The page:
The Big Mama is the bigger wheeled, shorter travel sibling of the Salsa El Kaboing. With 100mm of suspension travel front and rear, its trail persona is pert, plush, confident and precisely controlled – perfect for comfortable long rides rather than encouraging lift-offs or slamming through rock gardens, although it can cope with such antics without inducing trauma.
It’s one of the most endearing full-suspension 29ers we’ve ridden. It’s also one of those bikes that feels lighter on the trail than its 28lb heft might suggest, and feels totally at ease on almost any type of terrain.
Ride & handling: A trail-tamer of the highest calibre, and one of the best big-wheelers we’ve tested
Several aspects of the Big Mama’s design and character combie to produce its superbly stable and super-plush ride feel. In terms of simple bump absorption, 100mm of suspension on a 29er feels like 120mm on a 26er. But bump absorption can be as simple or as complex as you want to make it.
It’s hard to know how much of the Salsa’s ride feel comes from how well the suspension is working and how much comes from the smoothing effect of 29er hoops, which soften hard edged bumps more effectively than 26ers. Either way, it’s a wonderfully confident ride on rocky rooty trails, with extra confidence coming from the inherent stability of a long wheelbase.
The handling rarely seems to suffer from the slight yaw that’s a feature of some longer travel full-sussers when you really put the hammer down, even on fairly easygoing terrain, and the back end feels really taut unless you start to hit stuff hard while banking into bends. At that point you’re reminded that bigger wheels with their longer spokes and bigger softer treads often start to feel squirmy if challenged.
Climbing and traction are very impressive; we never felt the need to lick the ProPedal platform damping lever on the shock, as we never felt any unwanted suspension feedback in the shock action, even when powering out of the saddle. On big hits, you need lots of rebound damping to keep things stable, but the suspension is remarkably capable considering there’s only 100mm of travel.
The Salsa Big Mama is a bike that’s simply very pleasing to ride. It doesn’t exhibit any particularly distinctive mannerisms. It just gets on with the job, smoothing both tiny and big square-edged bumps with ease, keeping you comfortable and confident and making you feel like you’re having a lot of fun.
Whatever sort of terrain you’re on, you never feel as though you’d rather be on a different sort of bike, and that’s unusual in a market with so many very different, and very good, suspension bikes on offer.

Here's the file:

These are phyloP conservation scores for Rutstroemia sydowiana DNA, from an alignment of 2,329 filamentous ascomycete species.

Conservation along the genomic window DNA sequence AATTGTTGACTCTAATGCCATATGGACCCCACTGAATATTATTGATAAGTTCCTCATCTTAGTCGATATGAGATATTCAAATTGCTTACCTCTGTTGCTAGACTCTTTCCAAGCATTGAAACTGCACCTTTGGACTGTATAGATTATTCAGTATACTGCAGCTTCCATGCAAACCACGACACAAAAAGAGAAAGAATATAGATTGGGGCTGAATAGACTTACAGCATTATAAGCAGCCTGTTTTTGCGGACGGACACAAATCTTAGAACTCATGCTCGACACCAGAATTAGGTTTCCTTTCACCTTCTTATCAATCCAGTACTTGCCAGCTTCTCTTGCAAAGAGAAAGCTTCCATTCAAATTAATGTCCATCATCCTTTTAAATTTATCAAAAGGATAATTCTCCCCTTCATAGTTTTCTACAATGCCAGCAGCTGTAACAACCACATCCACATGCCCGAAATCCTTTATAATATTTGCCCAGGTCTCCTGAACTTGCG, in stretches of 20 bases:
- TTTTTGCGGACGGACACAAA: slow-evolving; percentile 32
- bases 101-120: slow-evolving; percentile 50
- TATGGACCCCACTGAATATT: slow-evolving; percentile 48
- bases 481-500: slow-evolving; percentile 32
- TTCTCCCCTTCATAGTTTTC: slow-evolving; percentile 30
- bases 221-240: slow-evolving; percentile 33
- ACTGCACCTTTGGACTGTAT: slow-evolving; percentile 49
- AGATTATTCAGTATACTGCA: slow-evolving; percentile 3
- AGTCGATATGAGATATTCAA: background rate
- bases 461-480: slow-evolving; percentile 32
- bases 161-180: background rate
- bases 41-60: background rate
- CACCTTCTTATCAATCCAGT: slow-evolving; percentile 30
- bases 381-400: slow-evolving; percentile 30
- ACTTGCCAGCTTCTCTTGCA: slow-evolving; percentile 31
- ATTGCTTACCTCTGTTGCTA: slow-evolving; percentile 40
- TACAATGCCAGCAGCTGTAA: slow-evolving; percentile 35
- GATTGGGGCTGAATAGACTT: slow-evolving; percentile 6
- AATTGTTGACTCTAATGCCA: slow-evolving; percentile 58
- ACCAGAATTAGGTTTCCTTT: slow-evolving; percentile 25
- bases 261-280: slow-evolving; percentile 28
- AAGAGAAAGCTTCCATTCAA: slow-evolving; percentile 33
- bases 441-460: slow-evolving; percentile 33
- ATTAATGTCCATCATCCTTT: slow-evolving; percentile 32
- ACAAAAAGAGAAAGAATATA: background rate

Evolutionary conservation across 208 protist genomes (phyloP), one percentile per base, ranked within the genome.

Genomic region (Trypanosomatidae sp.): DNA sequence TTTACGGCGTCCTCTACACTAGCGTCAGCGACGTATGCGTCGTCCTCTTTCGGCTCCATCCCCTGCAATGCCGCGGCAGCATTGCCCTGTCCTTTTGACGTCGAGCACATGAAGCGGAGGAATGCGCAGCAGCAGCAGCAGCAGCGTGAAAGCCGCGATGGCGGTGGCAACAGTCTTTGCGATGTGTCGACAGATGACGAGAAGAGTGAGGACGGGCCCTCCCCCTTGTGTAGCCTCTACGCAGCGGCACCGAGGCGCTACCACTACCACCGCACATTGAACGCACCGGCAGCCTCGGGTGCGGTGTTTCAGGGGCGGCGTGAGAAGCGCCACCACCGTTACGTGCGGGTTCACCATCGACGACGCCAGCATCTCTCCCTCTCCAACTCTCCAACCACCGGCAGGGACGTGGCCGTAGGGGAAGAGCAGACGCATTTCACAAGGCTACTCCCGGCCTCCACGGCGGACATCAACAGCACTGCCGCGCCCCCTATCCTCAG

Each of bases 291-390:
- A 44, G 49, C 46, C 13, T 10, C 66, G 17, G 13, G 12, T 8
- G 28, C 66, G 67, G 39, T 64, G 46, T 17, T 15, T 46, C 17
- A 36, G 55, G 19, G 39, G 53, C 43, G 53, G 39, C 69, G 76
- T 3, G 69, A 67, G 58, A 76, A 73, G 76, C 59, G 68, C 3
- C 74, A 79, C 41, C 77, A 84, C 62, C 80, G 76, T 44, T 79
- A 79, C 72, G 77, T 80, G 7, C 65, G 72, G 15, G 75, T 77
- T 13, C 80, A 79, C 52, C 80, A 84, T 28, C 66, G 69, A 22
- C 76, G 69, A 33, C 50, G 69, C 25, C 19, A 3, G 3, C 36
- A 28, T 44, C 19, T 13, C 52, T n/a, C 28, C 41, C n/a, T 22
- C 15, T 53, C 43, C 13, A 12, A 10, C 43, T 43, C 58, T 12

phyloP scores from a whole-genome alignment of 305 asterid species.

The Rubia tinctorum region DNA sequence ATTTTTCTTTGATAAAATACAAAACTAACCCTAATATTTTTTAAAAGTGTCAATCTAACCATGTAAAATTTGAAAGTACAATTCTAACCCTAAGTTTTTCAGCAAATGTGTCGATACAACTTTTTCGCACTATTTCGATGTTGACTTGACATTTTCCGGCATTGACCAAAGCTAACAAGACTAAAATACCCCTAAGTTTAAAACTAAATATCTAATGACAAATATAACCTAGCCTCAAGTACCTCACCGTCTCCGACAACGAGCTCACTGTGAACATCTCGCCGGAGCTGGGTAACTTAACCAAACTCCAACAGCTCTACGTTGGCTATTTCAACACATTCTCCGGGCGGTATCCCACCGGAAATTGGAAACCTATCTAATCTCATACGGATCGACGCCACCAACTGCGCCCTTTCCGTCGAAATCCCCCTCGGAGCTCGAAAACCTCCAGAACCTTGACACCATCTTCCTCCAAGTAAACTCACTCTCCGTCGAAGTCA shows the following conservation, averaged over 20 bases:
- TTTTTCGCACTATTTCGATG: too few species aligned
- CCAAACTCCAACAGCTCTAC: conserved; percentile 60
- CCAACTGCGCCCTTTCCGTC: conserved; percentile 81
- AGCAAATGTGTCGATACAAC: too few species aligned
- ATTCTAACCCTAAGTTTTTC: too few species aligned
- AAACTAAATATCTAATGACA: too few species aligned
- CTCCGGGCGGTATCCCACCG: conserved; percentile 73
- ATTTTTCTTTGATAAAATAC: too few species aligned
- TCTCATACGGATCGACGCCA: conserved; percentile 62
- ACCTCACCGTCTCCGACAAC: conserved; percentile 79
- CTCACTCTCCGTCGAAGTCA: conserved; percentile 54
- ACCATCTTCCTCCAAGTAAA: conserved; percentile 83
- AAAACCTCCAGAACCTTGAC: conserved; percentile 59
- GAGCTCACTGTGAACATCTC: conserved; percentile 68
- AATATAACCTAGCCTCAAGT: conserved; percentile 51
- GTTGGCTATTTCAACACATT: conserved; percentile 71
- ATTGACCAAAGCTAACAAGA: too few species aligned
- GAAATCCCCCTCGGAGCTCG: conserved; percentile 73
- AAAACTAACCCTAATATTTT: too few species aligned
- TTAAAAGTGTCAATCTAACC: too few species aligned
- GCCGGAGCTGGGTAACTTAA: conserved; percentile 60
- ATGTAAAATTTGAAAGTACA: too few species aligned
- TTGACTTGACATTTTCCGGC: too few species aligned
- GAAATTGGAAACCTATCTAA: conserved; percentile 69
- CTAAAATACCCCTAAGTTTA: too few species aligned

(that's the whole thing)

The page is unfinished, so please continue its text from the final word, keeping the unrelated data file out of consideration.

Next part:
It’s hard to judge how much of the Mama’s trail-taming effect comes from the frame and suspension configuration and how much comes from the big wheels. All that matters is that it’s a very easy bike to ride on any type of trail, to the point where it almost seems to give you an unfair advantage on group rides.
If you still haven’t ridden a 29er, try to get a test ride on one. They have a noticeably different ride rhythm to 26ers. In short they’re easier to ride, so much so that full-suss 29ers don’t need as much suspension travel as full-suss 26ers. In the case of the Big Mama, that simply creates a tight, confident and incredibly comfy ride.
Frame: Compact chassis with flexy stays instead of rear pivots
The surprisingly compact frame (our test bike was an 18in medium) offers lots of standover room, space for big tyres and a short head tube so that you don’t end up feeling too lofty at the front end.
The back end is configured around a complex single pivot with a rocker driving the Fox RP2 shock. Rather than putting extra pivots on the seatstays at the dropouts, the laterally ovalised seatstays offer 4mm of flex as the shock compresses.
The lack of extra pivots saves weight, boosts stiffness and helps to create a linear shock stroke, which suits the bike’s ride character. With shock sag correctly dialled, the seatstays provide resistance to pedal-induced bob but remain very sensitive to small bumps.
On bigger hits, the flex of the stays conspires with the rocker linkage to help the shock move through its full stroke. The shock showed us that we’d reached full travel on every ride but we never felt any of the harshness that shorter travel bikes sometimes exhibit as they reach the limit of the shock.
Salsa’s attention to detail on this custom drawn scandium alloy frame (tube proiles are different on every size) is impressive. An extra cable guide or two keeps routing tidy. The forged scandium dropouts use chainring bolts on both sides so you can upgrade to a through-axle at some point in the future (assuming that Salsa eventually makes an upgrade kit).
The pivot bearings are well sealed cartridges and Salsa use post mounts for the rear brake, a worthy step ahead of the curve. A Salsa Flip Lock seat clamp is included and the frame weighs in at about 7lb, including the Fox RP2 air shock.
While the Big Mama is available as a frame alone, you might be tempted by other goods from the distributors. The White Brothers fork on our test bike was well bedded in and is one of the best 29er forks out there. We also like Salsa’s handlebar, stem and triple-bolt seatpost options.
The skinny Gussett saddle was more comfy than it looked, and Halo’s Excite wheelset is one of the lightest 29er options around. The full drivetrain and brakes on our test bike were Shimano SLX, with Gusset 180/160mm disc rotors.